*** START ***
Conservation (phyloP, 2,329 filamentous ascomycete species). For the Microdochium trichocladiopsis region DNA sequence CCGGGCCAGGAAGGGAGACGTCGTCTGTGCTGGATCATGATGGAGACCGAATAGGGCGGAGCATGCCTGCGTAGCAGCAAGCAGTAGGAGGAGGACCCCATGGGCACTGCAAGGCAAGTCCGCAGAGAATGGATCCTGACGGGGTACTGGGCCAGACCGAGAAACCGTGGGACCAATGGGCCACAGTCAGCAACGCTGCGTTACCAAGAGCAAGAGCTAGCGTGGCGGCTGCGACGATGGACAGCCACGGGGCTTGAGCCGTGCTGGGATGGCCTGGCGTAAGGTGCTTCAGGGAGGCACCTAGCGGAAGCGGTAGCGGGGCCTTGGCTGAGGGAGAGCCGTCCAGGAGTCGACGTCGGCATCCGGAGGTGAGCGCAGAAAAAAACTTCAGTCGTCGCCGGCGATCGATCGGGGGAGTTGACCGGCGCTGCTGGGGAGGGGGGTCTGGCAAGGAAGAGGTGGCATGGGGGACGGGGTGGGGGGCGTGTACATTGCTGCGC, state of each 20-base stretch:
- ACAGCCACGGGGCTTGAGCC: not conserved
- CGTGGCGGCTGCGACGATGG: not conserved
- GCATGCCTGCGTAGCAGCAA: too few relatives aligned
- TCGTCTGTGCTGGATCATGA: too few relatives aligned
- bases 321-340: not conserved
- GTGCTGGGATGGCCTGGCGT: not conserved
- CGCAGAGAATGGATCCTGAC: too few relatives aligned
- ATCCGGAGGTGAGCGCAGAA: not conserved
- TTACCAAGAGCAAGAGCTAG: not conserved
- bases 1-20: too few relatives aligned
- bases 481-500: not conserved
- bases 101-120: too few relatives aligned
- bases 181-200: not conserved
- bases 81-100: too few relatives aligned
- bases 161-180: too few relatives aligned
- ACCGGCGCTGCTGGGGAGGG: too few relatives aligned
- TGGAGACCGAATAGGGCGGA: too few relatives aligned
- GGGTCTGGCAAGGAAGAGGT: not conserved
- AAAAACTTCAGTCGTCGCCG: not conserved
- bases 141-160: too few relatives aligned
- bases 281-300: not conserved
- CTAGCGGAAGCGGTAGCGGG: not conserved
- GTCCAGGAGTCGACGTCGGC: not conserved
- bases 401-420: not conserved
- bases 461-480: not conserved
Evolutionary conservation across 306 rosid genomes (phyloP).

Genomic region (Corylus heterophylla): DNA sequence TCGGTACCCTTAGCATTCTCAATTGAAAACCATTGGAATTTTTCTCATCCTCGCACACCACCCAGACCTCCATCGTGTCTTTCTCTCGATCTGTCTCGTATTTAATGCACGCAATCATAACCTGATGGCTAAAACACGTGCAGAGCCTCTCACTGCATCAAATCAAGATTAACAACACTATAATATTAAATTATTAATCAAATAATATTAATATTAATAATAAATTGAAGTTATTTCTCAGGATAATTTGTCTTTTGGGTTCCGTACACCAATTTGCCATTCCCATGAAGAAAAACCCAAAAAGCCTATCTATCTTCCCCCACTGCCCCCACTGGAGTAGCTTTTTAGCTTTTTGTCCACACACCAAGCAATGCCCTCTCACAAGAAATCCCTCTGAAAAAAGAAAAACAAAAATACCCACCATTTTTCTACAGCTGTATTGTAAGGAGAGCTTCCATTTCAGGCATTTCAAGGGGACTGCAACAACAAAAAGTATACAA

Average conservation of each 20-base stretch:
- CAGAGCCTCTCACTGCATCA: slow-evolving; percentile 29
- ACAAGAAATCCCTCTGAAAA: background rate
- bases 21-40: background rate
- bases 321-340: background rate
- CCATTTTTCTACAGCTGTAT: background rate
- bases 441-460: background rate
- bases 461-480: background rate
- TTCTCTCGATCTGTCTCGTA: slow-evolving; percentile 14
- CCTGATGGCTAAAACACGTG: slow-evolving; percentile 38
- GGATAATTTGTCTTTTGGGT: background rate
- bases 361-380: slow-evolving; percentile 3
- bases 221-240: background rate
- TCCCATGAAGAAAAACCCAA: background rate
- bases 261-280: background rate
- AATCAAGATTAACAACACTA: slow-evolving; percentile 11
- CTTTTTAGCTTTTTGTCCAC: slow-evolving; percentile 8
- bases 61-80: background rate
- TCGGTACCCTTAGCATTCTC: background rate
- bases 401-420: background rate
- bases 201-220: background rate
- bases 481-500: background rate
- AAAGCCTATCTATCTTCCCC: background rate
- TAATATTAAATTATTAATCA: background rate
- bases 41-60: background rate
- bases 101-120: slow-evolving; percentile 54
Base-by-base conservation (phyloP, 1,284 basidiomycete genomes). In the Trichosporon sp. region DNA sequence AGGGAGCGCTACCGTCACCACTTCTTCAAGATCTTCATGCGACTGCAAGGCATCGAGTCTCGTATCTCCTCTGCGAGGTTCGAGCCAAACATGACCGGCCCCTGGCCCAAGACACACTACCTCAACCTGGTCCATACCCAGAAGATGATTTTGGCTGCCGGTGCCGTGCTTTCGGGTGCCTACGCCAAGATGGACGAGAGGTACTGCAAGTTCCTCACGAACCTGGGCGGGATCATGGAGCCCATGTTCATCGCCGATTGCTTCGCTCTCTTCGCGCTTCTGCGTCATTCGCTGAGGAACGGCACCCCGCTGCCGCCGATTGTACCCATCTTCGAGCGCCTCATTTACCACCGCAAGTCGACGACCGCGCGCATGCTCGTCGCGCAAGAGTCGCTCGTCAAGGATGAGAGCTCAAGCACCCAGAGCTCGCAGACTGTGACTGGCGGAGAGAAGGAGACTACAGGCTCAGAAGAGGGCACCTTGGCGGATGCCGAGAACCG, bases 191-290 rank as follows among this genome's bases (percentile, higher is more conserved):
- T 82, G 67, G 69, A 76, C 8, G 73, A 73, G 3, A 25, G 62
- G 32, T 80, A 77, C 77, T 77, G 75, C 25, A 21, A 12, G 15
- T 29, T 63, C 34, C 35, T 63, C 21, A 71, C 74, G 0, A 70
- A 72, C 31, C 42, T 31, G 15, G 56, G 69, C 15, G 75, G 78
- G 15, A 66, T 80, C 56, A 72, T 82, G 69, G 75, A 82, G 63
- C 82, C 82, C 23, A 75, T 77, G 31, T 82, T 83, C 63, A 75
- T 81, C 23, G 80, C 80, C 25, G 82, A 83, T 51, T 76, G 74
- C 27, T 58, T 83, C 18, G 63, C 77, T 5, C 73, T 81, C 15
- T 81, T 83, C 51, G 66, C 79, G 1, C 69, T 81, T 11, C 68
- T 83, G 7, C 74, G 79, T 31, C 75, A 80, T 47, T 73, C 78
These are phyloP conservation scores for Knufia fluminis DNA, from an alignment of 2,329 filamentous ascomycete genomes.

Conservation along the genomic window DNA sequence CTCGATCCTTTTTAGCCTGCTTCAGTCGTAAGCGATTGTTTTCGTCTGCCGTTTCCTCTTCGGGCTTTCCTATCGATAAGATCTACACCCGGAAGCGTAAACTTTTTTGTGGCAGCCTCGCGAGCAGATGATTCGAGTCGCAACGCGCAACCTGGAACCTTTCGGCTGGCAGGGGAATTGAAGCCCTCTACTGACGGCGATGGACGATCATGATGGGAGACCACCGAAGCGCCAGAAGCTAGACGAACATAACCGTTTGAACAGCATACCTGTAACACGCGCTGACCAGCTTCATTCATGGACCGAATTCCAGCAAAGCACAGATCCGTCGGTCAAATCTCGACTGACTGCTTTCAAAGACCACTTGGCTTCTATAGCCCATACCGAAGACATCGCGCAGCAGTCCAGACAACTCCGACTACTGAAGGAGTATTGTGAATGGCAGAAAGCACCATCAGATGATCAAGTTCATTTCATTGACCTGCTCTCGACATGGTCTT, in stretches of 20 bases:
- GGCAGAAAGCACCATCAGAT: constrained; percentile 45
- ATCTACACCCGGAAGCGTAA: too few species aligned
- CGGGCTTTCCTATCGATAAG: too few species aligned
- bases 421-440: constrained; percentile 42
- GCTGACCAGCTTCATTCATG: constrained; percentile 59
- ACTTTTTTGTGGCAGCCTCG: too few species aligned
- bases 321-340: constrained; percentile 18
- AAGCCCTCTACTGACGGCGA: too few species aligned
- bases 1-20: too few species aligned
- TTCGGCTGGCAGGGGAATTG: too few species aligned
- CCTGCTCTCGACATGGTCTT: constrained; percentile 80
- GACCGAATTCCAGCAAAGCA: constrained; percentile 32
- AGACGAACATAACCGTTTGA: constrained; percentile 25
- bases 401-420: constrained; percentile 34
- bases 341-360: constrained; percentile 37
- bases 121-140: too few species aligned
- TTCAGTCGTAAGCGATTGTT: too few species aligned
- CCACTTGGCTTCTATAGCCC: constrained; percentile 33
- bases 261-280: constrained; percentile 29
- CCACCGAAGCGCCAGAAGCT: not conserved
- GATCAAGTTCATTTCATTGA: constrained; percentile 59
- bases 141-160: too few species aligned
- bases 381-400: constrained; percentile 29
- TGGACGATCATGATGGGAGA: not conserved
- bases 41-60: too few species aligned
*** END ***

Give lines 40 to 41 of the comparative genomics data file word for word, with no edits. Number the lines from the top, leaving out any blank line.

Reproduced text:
- bases 361-380: slow-evolving; percentile 3
- bases 221-240: background rate